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Hinkley nuclear power plan, and the costs of its radioactive wastes

NuClear News  No 86 July 2016,  “…….Hinkley Waste Costs A furious row has broken out after the Department of Energy and Climate Change (DECC) refused to disclose the arrangement with EDF for dealing with radioactive waste at the planned Hinkley Point C nuclear plant. The information commissioner’s office has turned down a freedom of information (FoI) request for state aid arrangements between the UK and the European commission to be made public.
The FoI complainant, David Lowry, has launched an appeal, claiming it is in the public interest for British citizens to be able to judge whether their government had made the right decision about the new reactors in Somerset. Lowry, a British-based senior research fellow with the Institute for Resource and Security Studies in the US, said: “I do not believe the balance of judgment should be in favour of a foreign company, EDF Energy, who will potentially make huge multibillion-pound financial gain from the continued non-disclosure, and hence non scrutiny, over myself as a British tax and electricity bill payer.” (1)
Under the new arrangements, operators of new reactors must ensure that sufficient funds are available to avoid waste management costs being borne by the tax payer. To achieve this, the government will enter into a Waste Transfer Contract (WTC) with the prospective nuclear operator regarding the terms on which the government will take title to and liability for the operator’s spent fuel and intermediate level waste (ILW) for disposal in a geological disposal facility (GDF) once the plant has been decommissioned. The method by which the price is set for the provision of this disposal service is known as the Waste Transfer Pricing Methodology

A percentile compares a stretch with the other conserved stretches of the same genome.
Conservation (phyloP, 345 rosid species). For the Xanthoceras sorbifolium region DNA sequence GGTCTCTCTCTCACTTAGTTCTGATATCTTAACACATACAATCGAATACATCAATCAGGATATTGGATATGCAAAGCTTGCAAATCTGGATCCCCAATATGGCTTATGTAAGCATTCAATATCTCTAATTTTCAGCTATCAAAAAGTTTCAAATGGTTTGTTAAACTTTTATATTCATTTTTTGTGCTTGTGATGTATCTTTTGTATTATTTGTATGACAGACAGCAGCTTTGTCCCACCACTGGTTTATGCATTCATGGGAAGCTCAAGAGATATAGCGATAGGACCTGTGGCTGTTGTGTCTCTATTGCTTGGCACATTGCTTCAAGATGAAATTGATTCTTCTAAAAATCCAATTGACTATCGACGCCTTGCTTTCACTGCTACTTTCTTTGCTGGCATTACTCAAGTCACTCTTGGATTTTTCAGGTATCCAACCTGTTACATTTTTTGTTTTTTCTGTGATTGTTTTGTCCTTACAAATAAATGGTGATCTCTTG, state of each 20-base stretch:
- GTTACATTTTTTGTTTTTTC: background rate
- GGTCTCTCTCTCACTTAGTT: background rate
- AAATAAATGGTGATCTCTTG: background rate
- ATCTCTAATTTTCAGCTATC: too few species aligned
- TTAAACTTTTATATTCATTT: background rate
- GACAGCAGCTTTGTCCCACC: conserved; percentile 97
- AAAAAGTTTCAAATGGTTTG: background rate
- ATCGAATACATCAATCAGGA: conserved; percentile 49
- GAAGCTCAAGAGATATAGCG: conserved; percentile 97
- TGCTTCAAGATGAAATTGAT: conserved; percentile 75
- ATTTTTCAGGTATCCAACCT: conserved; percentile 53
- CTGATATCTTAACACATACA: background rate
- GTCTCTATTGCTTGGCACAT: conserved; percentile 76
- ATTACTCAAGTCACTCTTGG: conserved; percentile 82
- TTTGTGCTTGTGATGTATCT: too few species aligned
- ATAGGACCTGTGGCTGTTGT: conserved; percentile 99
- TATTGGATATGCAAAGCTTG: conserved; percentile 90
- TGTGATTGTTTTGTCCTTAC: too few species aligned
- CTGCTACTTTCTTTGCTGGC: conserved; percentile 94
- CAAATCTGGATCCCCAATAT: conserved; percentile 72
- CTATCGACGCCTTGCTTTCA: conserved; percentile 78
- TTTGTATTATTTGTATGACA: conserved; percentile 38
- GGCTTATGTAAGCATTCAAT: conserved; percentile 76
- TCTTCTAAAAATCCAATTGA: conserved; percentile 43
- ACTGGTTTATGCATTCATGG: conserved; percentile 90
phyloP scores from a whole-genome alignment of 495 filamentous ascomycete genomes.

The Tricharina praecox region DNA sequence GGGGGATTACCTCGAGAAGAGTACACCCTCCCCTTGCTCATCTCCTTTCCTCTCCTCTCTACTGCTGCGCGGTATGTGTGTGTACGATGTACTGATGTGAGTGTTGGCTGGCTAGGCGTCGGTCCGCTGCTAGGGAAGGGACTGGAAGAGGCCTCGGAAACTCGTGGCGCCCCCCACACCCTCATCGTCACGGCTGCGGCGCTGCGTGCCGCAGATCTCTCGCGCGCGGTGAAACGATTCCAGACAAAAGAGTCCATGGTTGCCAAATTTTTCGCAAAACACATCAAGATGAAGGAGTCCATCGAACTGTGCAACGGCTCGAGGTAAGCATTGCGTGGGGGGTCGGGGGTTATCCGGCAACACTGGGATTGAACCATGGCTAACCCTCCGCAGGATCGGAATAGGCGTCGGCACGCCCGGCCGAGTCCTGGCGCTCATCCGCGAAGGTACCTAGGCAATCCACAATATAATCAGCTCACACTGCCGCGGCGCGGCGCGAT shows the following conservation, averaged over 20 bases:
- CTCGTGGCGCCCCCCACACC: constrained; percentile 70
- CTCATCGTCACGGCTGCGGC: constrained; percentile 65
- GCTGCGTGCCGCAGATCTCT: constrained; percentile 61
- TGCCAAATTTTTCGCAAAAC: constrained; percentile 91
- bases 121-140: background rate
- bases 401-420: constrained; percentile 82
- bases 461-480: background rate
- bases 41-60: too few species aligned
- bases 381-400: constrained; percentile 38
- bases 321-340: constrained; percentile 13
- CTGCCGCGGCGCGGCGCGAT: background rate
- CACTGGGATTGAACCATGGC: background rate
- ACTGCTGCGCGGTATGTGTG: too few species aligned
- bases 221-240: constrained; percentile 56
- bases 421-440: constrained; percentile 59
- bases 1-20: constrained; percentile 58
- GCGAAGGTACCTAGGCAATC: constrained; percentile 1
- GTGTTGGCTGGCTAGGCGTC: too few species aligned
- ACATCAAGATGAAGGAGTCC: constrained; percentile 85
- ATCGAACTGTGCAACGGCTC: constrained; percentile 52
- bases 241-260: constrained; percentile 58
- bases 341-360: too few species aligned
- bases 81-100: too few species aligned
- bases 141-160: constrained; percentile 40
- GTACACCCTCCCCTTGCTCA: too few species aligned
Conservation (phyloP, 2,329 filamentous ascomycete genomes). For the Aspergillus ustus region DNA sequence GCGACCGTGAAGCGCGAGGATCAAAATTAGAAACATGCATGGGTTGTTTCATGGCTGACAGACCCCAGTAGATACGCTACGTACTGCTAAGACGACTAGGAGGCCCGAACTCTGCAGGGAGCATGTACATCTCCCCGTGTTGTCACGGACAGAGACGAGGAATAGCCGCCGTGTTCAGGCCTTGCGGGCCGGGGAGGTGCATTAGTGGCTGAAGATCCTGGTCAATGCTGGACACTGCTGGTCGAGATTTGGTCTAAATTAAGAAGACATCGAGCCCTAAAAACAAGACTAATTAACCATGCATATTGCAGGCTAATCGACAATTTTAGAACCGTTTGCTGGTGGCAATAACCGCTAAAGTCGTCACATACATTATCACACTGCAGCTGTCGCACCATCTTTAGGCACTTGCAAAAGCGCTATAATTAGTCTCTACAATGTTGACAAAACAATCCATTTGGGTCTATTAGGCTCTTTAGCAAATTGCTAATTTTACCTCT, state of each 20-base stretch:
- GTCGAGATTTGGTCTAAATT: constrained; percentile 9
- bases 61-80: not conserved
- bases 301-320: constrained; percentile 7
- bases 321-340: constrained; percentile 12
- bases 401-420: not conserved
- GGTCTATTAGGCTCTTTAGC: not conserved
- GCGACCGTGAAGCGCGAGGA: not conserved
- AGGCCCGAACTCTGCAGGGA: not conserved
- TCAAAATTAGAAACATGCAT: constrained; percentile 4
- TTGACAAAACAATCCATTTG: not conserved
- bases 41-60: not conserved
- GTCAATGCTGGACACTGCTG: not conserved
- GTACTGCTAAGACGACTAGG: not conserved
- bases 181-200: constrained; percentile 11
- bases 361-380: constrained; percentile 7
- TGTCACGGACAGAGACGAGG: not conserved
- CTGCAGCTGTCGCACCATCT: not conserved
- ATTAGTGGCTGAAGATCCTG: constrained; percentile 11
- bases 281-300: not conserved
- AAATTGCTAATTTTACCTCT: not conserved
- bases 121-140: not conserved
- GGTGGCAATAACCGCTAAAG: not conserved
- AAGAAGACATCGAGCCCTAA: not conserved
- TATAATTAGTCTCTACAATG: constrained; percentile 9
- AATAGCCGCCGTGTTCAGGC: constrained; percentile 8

The WTCs like the one covering Hinkley, must be submitted for scrutiny by the EC under its state aid rules. It is the Waste Transfer Pricing Methodology of the WTC that Lowry wished to review and which remains under wraps. (2)
This is the second time in less than a year that the Information Commissioner has adjudicated in favour of keeping secret documents dealing with Hinkley C nuclear plant costings.

June 29, 2016 - Posted by | UK, wastes

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